- Jared Bush, Byron Howard, Charise Castro Smith
- Run Time
- 1 hour and 42 minutes
VP Content Ratings
- Sex & Nudity
- Star Rating
For as in one body we have many members, and not all the members have the same function, 5 so we, who are many, are one body in Christ, and individually we are members one of another. 6 We have gifts that differ according to the grace given to us...
This time Disney transports us to the mountains of Columbia where the Madrigal family live in an enchanting village in called “the Encanto.” In a flashback that reflects the experience of thousands of Latinos, a large group of people is fleeing from violent forces that threaten them, among them the Madrigal family. They are saved by the heroic sacrifice of the father, the rest of his family transported by a magic candle that convey them to the hidden valley where they live in harmony with their neighbors in a magnificent house so magical that it becomes a character in the story.
Each Madrigal family member is bestowed a unique gift by the magic candle upon her or his fifth birthday when a door appears, the child opening it and receiving a new power that enables them to serve both their family and the villagers. Luisa (Jessica Darrow) receives the strength of a Superman, enabling her to move massive stones and masonry; Isabela (Diane Guerrero) can make plants grow and flowers bloom; Pepa (Carolina Gaitán) can control the weather, depending on her changing moods; Camilo (Rhenzy Feliz) is a shape shifter born to entertain; Dolores (Adassa) has such keen ears that she easily picks up the news and gossip of the villagers; and Bruno (John Leguizamo) can see the future, but nobody talks about him since he disappeared, estranged from the family. The house responds to each member, its floorboards and floor tiles rising up and down to transport whatever they need. In one quick shot the floor turns into a treadmill so that Luisa can engage in a jogging exercise!
However, none of these is the center of our story. It is the teenaged Mirabel (Stephanie Beatriz), and though pretty, she wears glasses (perhaps reminding us older viewers of Disney’s earlier heroines in contrast to her, created in the days when the saying was popular, “Guys don’t make passes with girls who wear glasses.” Come her fifth birthday Mirabel received—nothing. Her mother Julieta (Angie Cepeda) is gifted with the power to heal and to cook, but her daughter is the only one of the large family who is “ordinary,” thus giving rise to her feeling that she is an outsider. This is something that her grandmother, Abuela Alma (María Cecilia Botero), the formidable family matriarch, especially re-enforces as the fifth birthday of the youngest family member, Antonio (Ravi-Cabot Conyers) approaches. All but Mirabel use their gifts to get ready for the celebration. Her grandmother tells her to “stand aside.” Antonio’s big day arrives, and he receives the gift to talk with animals and thus tame them, even the mighty jaguar that shows up at the party, giving the boy a thrilling ride.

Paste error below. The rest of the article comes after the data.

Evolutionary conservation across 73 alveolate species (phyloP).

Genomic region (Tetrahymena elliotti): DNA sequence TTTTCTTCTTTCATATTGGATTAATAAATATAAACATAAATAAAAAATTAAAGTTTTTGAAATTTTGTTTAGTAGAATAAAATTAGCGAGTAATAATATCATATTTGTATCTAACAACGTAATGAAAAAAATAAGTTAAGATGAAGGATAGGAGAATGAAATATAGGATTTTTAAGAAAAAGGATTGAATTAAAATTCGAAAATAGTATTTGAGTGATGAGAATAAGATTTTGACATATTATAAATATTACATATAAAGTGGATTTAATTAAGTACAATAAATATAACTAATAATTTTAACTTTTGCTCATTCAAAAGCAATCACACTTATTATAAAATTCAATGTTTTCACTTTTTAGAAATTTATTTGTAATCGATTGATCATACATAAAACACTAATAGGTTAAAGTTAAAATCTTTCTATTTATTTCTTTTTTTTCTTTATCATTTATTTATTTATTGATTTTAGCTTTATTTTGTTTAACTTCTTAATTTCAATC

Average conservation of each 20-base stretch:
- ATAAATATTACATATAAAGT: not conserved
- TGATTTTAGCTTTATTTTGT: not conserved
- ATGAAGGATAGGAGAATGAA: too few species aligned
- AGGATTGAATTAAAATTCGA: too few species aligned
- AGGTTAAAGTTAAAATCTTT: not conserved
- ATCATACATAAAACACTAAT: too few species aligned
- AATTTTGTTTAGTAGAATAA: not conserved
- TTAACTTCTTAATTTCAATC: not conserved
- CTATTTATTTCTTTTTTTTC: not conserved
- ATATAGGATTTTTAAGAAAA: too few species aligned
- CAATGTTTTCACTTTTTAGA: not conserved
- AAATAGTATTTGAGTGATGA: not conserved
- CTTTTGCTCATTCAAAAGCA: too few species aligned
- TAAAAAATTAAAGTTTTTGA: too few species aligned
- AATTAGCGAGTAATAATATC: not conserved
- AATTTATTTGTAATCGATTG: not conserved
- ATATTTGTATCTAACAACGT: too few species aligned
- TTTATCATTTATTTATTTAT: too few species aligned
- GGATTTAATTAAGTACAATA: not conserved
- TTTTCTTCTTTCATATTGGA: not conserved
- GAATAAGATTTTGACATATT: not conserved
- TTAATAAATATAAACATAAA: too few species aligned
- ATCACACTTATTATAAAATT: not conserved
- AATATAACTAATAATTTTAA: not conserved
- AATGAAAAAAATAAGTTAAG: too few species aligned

Soon after the party Mirabel sees cracks appearing in the house. frightened, she tells her grandmother, but the old woman brushes aside the girl’s fears. The cracks continue to appear to Mirabel so that she sets out on an adventure that will pit her against her beloved Grandmother, discover the whereabouts of her Uncle Bruno, and a host of other developments.
As a parable about gifts and the family, this is a splendidly colorful spectacle that is as beautiful to the eye as it is illustrative of the apostle Paul’s observance about the church and the various gifts of its members. In both film and Scripture, an individual gift’s is regarded as a means of building up family or church. Just watch and see how in clever and amusing ways the different gifts of the family members contribute to preparing for Antonio’s
fifth birthday party! And then, near the end, what a beautiful scene when the villagers gather around to support the Mirandas in their moment of need! (So much happens, so fast, especially in the rap-like songs—yet Latin rhythmed–of Lin-Manuel Miranda, that you will want to watch this film at least once more.
The brightly colored animation is eye-dazzling, the camera swooping high and low, in and out of trees, windows, and over the landscape. This is definitely another musical, with Miranda’s songs amply revealing the thoughts and feelings of the characters. The first thing I did after getting home from seeing the film was to go the website of Animation Songs where you can not only read the lyrics of the nine songs but see the clips for two of them (“The Family Madrigal” & “We Don’t Talk About Bruno”) as they appear in the film. What a wonderful way to study the lyrics, and then by playing the video, you can listen as you scroll down the lyrics.
I love it that animators have been transporting us into different countries and cultures the past few years, broadening our all-too narrow perspectives and understanding. And many of the voice talent are from Columbia, so there has been an attempt at cultural authenticity.
Families with children looking for lively entertainment for their little ones will be delighted with this extravaganza. There are probably too many characters and plot complexities for the youngest viewers to understand, but there is plenty of dancing, cute animals, bright colors, and tuneful songs to keep their attention. I noticed that the film fully occupied the attention of the little ones in the theater where I saw the film. Because of its values of family, love, and using gifts for the good of all, and the sense of community, the film will be on Visual Parables’ Top Ten list for the year.
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